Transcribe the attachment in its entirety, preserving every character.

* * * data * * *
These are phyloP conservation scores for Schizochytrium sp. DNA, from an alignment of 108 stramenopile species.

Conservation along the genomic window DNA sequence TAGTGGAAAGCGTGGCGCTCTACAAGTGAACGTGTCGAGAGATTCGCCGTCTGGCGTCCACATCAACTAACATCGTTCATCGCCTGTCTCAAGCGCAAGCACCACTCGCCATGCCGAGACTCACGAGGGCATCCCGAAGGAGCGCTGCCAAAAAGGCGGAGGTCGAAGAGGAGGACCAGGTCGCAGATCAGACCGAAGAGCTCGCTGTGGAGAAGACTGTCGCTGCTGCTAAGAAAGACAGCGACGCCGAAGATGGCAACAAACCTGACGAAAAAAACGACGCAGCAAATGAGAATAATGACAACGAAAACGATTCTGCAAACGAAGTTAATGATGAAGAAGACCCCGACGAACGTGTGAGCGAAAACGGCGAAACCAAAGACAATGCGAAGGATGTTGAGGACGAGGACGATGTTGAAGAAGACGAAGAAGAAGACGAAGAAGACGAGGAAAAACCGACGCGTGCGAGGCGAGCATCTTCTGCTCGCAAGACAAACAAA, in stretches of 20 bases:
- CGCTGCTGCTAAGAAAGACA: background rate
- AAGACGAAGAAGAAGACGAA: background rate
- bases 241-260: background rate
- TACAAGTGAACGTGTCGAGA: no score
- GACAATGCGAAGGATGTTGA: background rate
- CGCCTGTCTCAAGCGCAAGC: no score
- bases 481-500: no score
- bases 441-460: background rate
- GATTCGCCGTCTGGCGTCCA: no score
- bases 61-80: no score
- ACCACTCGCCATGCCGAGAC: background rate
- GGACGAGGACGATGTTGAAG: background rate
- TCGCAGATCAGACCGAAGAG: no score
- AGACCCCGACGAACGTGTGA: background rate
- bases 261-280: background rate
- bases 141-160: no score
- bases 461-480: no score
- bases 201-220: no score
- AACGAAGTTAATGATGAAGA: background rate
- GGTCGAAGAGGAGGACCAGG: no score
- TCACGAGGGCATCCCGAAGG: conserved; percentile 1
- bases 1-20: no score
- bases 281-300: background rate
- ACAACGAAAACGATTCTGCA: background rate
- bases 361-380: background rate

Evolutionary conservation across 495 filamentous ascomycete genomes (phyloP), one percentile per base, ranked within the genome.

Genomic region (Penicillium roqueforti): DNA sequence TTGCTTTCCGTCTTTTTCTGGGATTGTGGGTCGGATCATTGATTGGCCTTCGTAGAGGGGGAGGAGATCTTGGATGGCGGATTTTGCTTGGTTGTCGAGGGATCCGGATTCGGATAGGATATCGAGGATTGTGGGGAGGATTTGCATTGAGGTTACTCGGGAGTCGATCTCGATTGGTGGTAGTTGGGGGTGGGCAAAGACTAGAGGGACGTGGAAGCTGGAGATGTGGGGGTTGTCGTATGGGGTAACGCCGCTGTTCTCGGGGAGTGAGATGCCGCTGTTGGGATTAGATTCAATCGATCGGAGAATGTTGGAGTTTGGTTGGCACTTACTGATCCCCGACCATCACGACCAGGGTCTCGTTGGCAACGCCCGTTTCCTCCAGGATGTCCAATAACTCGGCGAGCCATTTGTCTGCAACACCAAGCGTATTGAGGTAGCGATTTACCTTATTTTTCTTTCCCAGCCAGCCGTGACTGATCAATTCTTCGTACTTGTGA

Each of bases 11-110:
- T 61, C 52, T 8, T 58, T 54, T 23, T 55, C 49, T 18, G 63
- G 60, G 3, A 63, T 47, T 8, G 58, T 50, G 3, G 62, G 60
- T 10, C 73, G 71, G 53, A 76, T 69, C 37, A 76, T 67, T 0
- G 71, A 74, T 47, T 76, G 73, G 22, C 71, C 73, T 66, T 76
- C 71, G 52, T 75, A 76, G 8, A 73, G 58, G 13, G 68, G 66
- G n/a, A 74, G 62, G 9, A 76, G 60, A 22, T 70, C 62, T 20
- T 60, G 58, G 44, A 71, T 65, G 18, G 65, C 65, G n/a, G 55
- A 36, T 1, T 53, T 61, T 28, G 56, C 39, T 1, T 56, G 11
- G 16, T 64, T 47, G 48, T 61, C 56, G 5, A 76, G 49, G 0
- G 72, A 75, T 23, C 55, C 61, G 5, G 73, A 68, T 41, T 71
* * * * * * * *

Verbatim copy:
These are phyloP conservation scores for Schizochytrium sp. DNA, from an alignment of 108 stramenopile species.

Conservation along the genomic window DNA sequence TAGTGGAAAGCGTGGCGCTCTACAAGTGAACGTGTCGAGAGATTCGCCGTCTGGCGTCCACATCAACTAACATCGTTCATCGCCTGTCTCAAGCGCAAGCACCACTCGCCATGCCGAGACTCACGAGGGCATCCCGAAGGAGCGCTGCCAAAAAGGCGGAGGTCGAAGAGGAGGACCAGGTCGCAGATCAGACCGAAGAGCTCGCTGTGGAGAAGACTGTCGCTGCTGCTAAGAAAGACAGCGACGCCGAAGATGGCAACAAACCTGACGAAAAAAACGACGCAGCAAATGAGAATAATGACAACGAAAACGATTCTGCAAACGAAGTTAATGATGAAGAAGACCCCGACGAACGTGTGAGCGAAAACGGCGAAACCAAAGACAATGCGAAGGATGTTGAGGACGAGGACGATGTTGAAGAAGACGAAGAAGAAGACGAAGAAGACGAGGAAAAACCGACGCGTGCGAGGCGAGCATCTTCTGCTCGCAAGACAAACAAA, in stretches of 20 bases:
- CGCTGCTGCTAAGAAAGACA: background rate
- AAGACGAAGAAGAAGACGAA: background rate
- bases 241-260: background rate
- TACAAGTGAACGTGTCGAGA: no score
- GACAATGCGAAGGATGTTGA: background rate
- CGCCTGTCTCAAGCGCAAGC: no score
- bases 481-500: no score
- bases 441-460: background rate
- GATTCGCCGTCTGGCGTCCA: no score
- bases 61-80: no score
- ACCACTCGCCATGCCGAGAC: background rate
- GGACGAGGACGATGTTGAAG: background rate
- TCGCAGATCAGACCGAAGAG: no score
- AGACCCCGACGAACGTGTGA: background rate
- bases 261-280: background rate
- bases 141-160: no score
- bases 461-480: no score
- bases 201-220: no score
- AACGAAGTTAATGATGAAGA: background rate
- GGTCGAAGAGGAGGACCAGG: no score
- TCACGAGGGCATCCCGAAGG: conserved; percentile 1
- bases 1-20: no score
- bases 281-300: background rate
- ACAACGAAAACGATTCTGCA: background rate
- bases 361-380: background rate

Evolutionary conservation across 495 filamentous ascomycete genomes (phyloP), one percentile per base, ranked within the genome.

Genomic region (Penicillium roqueforti): DNA sequence TTGCTTTCCGTCTTTTTCTGGGATTGTGGGTCGGATCATTGATTGGCCTTCGTAGAGGGGGAGGAGATCTTGGATGGCGGATTTTGCTTGGTTGTCGAGGGATCCGGATTCGGATAGGATATCGAGGATTGTGGGGAGGATTTGCATTGAGGTTACTCGGGAGTCGATCTCGATTGGTGGTAGTTGGGGGTGGGCAAAGACTAGAGGGACGTGGAAGCTGGAGATGTGGGGGTTGTCGTATGGGGTAACGCCGCTGTTCTCGGGGAGTGAGATGCCGCTGTTGGGATTAGATTCAATCGATCGGAGAATGTTGGAGTTTGGTTGGCACTTACTGATCCCCGACCATCACGACCAGGGTCTCGTTGGCAACGCCCGTTTCCTCCAGGATGTCCAATAACTCGGCGAGCCATTTGTCTGCAACACCAAGCGTATTGAGGTAGCGATTTACCTTATTTTTCTTTCCCAGCCAGCCGTGACTGATCAATTCTTCGTACTTGTGA

Each of bases 11-110:
- T 61, C 52, T 8, T 58, T 54, T 23, T 55, C 49, T 18, G 63
- G 60, G 3, A 63, T 47, T 8, G 58, T 50, G 3, G 62, G 60
- T 10, C 73, G 71, G 53, A 76, T 69, C 37, A 76, T 67, T 0
- G 71, A 74, T 47, T 76, G 73, G 22, C 71, C 73, T 66, T 76
- C 71, G 52, T 75, A 76, G 8, A 73, G 58, G 13, G 68, G 66
- G n/a, A 74, G 62, G 9, A 76, G 60, A 22, T 70, C 62, T 20
- T 60, G 58, G 44, A 71, T 65, G 18, G 65, C 65, G n/a, G 55
- A 36, T 1, T 53, T 61, T 28, G 56, C 39, T 1, T 56, G 11
- G 16, T 64, T 47, G 48, T 61, C 56, G 5, A 76, G 49, G 0
- G 72, A 75, T 23, C 55, C 61, G 5, G 73, A 68, T 41, T 71